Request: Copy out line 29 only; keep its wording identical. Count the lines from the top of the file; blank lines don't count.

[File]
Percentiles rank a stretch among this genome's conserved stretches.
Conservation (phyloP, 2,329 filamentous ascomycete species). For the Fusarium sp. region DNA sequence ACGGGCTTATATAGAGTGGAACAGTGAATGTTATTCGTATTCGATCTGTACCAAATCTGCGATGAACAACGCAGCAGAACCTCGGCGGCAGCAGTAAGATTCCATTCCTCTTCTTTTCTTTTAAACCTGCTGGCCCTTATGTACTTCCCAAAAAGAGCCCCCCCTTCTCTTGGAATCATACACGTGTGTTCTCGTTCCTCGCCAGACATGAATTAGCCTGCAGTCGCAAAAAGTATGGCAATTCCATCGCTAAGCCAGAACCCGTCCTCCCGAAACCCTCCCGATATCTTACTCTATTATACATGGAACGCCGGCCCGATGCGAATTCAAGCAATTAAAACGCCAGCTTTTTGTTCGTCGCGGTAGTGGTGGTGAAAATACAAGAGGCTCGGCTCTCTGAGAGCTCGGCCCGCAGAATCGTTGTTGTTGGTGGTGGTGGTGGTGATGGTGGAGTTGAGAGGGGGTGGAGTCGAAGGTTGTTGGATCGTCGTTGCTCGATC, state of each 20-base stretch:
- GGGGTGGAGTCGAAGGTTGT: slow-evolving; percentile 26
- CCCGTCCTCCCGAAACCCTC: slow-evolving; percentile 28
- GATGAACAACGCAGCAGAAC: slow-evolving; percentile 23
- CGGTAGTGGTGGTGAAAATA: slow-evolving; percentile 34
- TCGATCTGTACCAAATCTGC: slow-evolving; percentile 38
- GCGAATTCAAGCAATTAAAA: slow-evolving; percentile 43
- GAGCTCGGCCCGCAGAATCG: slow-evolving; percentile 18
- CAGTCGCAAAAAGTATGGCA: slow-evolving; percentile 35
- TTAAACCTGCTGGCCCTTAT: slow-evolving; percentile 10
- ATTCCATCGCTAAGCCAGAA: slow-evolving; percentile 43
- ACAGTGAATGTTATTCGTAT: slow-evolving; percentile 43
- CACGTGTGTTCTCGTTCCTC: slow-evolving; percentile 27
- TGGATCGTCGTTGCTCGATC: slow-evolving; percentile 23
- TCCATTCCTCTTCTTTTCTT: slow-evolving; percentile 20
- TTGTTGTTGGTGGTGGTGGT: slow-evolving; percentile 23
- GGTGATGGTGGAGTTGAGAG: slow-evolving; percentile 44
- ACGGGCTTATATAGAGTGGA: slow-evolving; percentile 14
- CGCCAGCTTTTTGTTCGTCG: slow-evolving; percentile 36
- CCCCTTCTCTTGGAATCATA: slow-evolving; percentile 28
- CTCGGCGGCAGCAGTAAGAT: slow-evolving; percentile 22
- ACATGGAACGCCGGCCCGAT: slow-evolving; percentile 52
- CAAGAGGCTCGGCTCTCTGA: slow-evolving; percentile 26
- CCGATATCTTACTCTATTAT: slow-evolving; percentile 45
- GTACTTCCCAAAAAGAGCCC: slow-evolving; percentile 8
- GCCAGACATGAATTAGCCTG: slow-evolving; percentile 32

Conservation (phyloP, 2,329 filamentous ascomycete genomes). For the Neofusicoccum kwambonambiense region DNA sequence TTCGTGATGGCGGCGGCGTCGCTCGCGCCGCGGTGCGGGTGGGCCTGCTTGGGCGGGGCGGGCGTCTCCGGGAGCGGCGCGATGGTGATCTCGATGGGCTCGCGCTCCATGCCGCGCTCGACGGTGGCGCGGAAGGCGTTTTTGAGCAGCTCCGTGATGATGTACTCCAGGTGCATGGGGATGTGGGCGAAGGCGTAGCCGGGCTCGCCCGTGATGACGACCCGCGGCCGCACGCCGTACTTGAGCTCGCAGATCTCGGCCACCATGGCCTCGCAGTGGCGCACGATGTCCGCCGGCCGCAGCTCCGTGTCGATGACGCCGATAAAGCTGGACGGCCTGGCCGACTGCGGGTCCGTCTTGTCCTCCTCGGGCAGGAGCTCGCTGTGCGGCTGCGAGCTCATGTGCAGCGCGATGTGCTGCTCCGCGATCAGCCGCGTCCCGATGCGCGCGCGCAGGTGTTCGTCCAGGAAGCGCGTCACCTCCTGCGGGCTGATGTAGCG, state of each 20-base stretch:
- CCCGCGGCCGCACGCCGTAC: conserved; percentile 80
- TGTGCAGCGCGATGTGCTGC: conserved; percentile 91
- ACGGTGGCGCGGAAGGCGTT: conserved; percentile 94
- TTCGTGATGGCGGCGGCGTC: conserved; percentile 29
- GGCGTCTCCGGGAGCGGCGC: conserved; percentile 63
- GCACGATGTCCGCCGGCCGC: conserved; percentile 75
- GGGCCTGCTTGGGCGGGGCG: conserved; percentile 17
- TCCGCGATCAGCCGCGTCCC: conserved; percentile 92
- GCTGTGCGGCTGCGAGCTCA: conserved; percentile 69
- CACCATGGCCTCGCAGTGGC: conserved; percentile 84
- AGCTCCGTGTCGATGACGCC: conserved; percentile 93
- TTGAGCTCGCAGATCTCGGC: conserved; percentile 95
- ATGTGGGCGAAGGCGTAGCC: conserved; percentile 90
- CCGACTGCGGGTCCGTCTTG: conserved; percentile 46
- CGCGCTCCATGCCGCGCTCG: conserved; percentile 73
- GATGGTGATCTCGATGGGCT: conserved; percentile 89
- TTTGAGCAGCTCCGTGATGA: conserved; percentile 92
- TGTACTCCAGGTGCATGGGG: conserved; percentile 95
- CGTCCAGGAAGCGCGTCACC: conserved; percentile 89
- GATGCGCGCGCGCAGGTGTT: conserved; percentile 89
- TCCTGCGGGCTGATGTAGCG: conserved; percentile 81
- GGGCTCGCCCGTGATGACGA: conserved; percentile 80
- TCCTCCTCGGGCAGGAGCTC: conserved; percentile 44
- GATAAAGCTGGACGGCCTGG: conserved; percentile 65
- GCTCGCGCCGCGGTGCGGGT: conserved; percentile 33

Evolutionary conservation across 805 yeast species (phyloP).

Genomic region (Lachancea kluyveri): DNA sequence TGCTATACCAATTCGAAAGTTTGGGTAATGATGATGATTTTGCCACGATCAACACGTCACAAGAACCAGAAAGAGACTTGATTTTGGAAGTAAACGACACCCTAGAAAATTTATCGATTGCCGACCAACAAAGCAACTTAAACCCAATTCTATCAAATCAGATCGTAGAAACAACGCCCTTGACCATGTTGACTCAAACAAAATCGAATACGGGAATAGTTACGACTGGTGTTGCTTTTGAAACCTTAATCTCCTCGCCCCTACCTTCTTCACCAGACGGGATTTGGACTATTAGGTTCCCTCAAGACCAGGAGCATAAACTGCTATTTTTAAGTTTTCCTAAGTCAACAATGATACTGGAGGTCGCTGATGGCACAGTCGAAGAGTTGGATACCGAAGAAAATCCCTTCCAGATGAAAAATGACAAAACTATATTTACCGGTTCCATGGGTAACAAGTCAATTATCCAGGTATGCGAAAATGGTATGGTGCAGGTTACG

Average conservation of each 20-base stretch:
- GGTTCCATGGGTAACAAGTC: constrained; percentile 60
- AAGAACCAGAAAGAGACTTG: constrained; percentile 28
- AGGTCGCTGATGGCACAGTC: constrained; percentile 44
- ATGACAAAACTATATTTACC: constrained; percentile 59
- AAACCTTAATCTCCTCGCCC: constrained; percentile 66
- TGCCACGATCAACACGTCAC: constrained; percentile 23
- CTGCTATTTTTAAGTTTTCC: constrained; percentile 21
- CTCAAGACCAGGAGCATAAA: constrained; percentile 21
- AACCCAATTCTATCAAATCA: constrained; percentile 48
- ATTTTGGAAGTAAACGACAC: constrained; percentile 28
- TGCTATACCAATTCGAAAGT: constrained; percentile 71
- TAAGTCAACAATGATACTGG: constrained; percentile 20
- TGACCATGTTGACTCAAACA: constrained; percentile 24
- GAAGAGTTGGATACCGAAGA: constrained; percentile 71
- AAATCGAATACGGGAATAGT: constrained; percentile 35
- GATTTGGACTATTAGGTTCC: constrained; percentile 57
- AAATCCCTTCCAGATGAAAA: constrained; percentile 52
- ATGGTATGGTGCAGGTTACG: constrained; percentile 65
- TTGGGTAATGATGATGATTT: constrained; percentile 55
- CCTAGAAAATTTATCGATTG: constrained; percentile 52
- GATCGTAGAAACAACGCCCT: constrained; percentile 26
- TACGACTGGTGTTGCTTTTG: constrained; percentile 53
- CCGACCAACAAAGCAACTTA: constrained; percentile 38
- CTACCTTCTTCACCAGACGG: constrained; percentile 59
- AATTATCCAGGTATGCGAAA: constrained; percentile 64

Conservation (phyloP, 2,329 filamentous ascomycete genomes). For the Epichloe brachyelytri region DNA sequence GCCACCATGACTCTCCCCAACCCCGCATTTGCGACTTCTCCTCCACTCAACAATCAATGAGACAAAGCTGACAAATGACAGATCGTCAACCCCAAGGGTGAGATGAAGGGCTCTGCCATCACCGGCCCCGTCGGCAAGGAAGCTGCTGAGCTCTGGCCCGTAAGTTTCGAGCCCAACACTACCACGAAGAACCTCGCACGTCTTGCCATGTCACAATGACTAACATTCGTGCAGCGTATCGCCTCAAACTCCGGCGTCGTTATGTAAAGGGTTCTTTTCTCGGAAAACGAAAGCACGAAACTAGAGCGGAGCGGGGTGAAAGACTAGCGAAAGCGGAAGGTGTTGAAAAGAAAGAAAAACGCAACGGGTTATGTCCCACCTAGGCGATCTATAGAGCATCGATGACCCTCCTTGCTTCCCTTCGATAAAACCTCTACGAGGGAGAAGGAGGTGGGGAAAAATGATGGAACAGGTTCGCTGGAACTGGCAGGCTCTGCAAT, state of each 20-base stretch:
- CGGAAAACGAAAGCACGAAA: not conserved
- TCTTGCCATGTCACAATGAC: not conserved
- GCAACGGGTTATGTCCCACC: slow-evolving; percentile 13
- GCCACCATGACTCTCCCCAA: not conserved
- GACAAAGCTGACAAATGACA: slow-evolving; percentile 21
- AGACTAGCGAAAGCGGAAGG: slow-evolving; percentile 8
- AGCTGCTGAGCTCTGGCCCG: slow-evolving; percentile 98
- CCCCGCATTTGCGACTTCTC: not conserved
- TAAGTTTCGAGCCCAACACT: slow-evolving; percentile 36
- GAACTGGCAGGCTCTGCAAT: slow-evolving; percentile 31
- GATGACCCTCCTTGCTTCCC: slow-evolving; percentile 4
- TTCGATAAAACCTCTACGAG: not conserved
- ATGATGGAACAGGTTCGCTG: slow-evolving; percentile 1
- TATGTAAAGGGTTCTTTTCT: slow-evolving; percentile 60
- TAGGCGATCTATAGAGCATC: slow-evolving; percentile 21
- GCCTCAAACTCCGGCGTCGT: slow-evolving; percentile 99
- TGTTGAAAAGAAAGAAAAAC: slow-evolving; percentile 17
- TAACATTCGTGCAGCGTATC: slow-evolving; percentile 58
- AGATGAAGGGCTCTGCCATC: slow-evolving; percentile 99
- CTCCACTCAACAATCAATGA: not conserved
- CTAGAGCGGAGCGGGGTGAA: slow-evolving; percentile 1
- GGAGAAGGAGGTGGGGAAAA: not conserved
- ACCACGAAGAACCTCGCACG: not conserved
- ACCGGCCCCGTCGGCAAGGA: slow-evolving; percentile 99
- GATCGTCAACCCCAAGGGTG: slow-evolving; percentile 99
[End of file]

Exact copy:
- CCCGCGGCCGCACGCCGTAC: conserved; percentile 80